Mr. Apple enjoyed a career like no other in the modern era of The Times. He was the paper’s bureau chief in Albany, Lagos, Nairobi, Saigon, Moscow, London and Washington. He covered 10 presidential elections and more than 20 national nominating conventions. He led The Times’s coverage of the Vietnam war for two and a half years in the 1960’s and of the Persian Gulf war a generation later and he chronicled the Iranian revolution in between.
the journalism magazine MORE pronounced Mr. Apple “America’s most powerful political reporter” in 1976, a distinction he accepted with some trepidation.
“I am frightened by it,” he told the magazine, “or perhaps awed is a better word. And I am very reluctant to throw it around in the newspaper.” He added: “I’m very ambivalent about the power I have and the way it’s used. Yet I would be transparently un-candid if I didn’t say I do enjoy it enormously.”...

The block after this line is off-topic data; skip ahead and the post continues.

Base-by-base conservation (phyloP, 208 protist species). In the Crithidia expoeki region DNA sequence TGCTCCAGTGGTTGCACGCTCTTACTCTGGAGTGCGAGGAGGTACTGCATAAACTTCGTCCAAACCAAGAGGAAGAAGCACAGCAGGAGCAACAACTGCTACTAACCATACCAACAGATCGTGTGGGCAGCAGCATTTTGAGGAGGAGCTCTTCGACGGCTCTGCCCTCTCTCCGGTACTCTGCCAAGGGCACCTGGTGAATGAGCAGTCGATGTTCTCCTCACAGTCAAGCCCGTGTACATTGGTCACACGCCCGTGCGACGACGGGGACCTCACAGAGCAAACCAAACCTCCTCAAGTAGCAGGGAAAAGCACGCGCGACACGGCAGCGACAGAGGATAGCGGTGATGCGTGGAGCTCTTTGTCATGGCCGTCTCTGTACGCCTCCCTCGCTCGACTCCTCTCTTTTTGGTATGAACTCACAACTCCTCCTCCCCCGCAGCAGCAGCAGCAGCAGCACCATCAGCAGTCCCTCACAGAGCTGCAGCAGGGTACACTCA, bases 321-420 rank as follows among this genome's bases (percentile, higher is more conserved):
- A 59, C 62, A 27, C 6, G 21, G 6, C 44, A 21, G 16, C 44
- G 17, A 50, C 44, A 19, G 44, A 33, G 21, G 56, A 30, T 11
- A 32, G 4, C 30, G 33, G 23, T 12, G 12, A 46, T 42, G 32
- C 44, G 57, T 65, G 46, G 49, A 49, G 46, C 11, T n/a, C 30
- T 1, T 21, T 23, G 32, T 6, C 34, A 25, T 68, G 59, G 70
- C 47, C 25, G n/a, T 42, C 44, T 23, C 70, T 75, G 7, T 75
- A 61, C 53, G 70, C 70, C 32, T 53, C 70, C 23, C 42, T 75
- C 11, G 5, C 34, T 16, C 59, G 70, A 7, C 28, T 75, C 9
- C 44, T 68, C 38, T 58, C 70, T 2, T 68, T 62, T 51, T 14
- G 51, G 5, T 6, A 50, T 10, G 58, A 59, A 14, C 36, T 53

For his 70th birthday, he gathered friends at the Paris bistro Chez L’Ami Louis, which he often described as his favorite restaurant, for heaping plates of foie gras, roast chicken, escargots, scallops and pommes Anna, washed down with gallons of burgundy and magnums of Calvados.
Mr. Trillin, who later wrote about the evening for Gourmet, quoted one guest who summed up Mr. Apple’s attitude toward the party, and toward the rich, long life and career that produced it: “It’s my understanding that Apple has simplified what could be a terribly difficult choice by telling them to bring everything.”
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